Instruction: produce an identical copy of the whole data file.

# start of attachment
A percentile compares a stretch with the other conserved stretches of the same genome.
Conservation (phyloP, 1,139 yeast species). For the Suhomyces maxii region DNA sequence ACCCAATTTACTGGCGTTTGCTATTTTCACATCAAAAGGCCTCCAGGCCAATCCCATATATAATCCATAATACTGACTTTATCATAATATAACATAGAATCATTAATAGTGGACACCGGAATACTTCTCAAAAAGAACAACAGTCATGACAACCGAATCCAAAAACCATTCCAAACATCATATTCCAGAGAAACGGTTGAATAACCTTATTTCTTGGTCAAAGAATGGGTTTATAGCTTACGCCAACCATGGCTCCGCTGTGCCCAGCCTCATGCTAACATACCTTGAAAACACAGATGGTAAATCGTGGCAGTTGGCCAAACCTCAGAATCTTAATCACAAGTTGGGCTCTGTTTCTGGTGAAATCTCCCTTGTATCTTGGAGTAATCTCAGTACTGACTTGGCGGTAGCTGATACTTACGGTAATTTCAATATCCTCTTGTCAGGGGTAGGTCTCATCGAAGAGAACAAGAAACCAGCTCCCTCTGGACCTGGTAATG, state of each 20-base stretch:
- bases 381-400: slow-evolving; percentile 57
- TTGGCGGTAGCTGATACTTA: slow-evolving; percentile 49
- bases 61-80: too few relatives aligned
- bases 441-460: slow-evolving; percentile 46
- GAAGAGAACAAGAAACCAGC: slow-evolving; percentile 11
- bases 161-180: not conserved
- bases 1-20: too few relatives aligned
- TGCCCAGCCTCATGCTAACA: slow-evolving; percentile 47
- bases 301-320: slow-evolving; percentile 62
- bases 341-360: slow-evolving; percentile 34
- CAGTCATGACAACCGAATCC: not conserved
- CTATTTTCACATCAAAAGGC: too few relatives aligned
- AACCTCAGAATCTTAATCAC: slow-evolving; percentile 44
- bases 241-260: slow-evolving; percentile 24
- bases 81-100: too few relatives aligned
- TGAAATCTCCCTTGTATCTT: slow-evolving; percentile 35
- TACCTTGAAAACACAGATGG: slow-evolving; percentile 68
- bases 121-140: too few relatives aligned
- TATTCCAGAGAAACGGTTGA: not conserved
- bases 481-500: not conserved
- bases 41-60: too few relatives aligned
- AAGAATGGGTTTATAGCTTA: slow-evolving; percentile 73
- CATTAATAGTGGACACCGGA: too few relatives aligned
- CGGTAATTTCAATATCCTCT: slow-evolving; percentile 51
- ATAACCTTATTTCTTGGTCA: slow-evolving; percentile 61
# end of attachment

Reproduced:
A percentile compares a stretch with the other conserved stretches of the same genome.
Conservation (phyloP, 1,139 yeast species). For the Suhomyces maxii region DNA sequence ACCCAATTTACTGGCGTTTGCTATTTTCACATCAAAAGGCCTCCAGGCCAATCCCATATATAATCCATAATACTGACTTTATCATAATATAACATAGAATCATTAATAGTGGACACCGGAATACTTCTCAAAAAGAACAACAGTCATGACAACCGAATCCAAAAACCATTCCAAACATCATATTCCAGAGAAACGGTTGAATAACCTTATTTCTTGGTCAAAGAATGGGTTTATAGCTTACGCCAACCATGGCTCCGCTGTGCCCAGCCTCATGCTAACATACCTTGAAAACACAGATGGTAAATCGTGGCAGTTGGCCAAACCTCAGAATCTTAATCACAAGTTGGGCTCTGTTTCTGGTGAAATCTCCCTTGTATCTTGGAGTAATCTCAGTACTGACTTGGCGGTAGCTGATACTTACGGTAATTTCAATATCCTCTTGTCAGGGGTAGGTCTCATCGAAGAGAACAAGAAACCAGCTCCCTCTGGACCTGGTAATG, state of each 20-base stretch:
- bases 381-400: slow-evolving; percentile 57
- TTGGCGGTAGCTGATACTTA: slow-evolving; percentile 49
- bases 61-80: too few relatives aligned
- bases 441-460: slow-evolving; percentile 46
- GAAGAGAACAAGAAACCAGC: slow-evolving; percentile 11
- bases 161-180: not conserved
- bases 1-20: too few relatives aligned
- TGCCCAGCCTCATGCTAACA: slow-evolving; percentile 47
- bases 301-320: slow-evolving; percentile 62
- bases 341-360: slow-evolving; percentile 34
- CAGTCATGACAACCGAATCC: not conserved
- CTATTTTCACATCAAAAGGC: too few relatives aligned
- AACCTCAGAATCTTAATCAC: slow-evolving; percentile 44
- bases 241-260: slow-evolving; percentile 24
- bases 81-100: too few relatives aligned
- TGAAATCTCCCTTGTATCTT: slow-evolving; percentile 35
- TACCTTGAAAACACAGATGG: slow-evolving; percentile 68
- bases 121-140: too few relatives aligned
- TATTCCAGAGAAACGGTTGA: not conserved
- bases 481-500: not conserved
- bases 41-60: too few relatives aligned
- AAGAATGGGTTTATAGCTTA: slow-evolving; percentile 73
- CATTAATAGTGGACACCGGA: too few relatives aligned
- CGGTAATTTCAATATCCTCT: slow-evolving; percentile 51
- ATAACCTTATTTCTTGGTCA: slow-evolving; percentile 61